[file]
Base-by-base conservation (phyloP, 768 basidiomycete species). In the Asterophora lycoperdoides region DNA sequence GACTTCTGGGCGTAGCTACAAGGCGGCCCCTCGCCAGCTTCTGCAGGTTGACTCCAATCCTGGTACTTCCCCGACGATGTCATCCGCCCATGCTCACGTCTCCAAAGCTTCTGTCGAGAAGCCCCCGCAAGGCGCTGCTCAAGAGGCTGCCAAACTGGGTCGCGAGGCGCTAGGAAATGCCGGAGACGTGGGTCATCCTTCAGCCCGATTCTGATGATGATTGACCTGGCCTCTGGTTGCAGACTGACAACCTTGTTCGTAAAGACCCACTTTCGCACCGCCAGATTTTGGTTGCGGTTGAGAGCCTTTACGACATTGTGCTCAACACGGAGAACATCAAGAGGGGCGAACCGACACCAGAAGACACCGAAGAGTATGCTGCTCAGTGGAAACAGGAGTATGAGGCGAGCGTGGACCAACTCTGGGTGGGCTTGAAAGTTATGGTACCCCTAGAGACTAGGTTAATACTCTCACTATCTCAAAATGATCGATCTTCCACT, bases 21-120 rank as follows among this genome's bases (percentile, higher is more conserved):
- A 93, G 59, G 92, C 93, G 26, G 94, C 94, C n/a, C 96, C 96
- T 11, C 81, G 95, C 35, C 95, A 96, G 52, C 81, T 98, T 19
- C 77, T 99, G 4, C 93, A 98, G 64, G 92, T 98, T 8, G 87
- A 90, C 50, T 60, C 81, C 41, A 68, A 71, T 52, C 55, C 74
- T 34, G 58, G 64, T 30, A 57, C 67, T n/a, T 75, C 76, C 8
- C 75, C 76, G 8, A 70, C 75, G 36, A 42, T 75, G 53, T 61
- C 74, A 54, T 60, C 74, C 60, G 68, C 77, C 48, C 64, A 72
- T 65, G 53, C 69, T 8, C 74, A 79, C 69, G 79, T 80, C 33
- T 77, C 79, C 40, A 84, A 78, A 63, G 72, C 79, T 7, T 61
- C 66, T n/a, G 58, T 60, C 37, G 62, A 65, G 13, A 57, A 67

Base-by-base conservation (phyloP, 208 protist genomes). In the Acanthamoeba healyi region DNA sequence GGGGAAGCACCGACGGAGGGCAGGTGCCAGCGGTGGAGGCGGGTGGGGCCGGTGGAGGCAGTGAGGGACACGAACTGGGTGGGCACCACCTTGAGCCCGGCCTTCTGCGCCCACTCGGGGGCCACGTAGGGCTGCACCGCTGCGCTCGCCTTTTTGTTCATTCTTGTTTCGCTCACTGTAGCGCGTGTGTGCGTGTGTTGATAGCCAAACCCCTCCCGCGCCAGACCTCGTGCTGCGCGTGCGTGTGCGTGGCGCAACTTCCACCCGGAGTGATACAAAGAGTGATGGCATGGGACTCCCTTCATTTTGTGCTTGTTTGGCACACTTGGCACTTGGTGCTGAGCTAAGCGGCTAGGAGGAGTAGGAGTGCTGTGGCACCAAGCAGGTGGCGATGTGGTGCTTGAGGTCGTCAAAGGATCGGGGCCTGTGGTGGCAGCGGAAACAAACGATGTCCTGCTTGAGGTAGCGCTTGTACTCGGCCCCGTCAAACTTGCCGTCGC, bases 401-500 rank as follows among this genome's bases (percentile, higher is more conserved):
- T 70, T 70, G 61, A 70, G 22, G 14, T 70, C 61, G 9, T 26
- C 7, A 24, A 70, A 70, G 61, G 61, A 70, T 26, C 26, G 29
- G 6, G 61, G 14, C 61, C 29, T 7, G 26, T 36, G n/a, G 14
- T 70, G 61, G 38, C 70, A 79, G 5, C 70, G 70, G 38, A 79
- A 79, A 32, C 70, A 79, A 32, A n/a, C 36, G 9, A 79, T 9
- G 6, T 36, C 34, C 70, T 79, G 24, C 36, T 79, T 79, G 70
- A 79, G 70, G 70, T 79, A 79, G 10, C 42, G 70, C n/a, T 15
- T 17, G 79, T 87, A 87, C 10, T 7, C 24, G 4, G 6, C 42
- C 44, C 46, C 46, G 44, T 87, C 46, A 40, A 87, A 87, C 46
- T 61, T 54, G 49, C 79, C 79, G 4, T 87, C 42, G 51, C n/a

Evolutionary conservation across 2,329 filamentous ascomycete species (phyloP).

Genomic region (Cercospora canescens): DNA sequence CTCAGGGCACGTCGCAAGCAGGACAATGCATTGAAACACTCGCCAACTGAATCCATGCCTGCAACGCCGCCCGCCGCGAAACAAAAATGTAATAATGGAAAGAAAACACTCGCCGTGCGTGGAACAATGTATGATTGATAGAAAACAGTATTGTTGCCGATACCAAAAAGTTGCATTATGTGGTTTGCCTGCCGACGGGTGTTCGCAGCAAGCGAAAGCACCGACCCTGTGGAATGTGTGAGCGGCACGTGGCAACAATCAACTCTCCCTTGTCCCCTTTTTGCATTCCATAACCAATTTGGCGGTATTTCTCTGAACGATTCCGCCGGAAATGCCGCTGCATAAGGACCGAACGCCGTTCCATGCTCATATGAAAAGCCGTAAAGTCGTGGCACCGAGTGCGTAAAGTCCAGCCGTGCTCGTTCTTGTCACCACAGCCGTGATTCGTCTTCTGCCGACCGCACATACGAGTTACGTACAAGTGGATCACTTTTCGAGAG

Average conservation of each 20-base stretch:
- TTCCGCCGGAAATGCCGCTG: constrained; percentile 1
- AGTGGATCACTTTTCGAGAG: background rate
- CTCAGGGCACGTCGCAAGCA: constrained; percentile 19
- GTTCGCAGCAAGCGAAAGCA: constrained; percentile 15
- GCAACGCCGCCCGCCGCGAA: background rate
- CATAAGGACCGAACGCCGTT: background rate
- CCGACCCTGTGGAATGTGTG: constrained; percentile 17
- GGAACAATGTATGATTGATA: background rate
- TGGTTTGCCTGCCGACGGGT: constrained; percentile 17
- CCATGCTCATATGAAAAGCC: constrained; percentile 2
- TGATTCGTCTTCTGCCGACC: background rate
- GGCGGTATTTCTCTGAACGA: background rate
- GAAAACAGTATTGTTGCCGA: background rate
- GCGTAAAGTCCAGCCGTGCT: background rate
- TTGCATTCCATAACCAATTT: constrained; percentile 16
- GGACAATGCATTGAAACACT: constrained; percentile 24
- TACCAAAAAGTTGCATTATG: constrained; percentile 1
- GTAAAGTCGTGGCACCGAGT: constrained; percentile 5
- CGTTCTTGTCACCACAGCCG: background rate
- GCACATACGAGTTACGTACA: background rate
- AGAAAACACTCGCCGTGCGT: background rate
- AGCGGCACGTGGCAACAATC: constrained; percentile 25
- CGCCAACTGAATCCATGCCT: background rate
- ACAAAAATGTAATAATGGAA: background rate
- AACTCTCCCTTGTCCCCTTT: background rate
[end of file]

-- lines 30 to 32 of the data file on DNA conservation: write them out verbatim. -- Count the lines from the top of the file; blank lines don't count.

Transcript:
- GCAACGCCGCCCGCCGCGAA: background rate
- CATAAGGACCGAACGCCGTT: background rate
- CCGACCCTGTGGAATGTGTG: constrained; percentile 17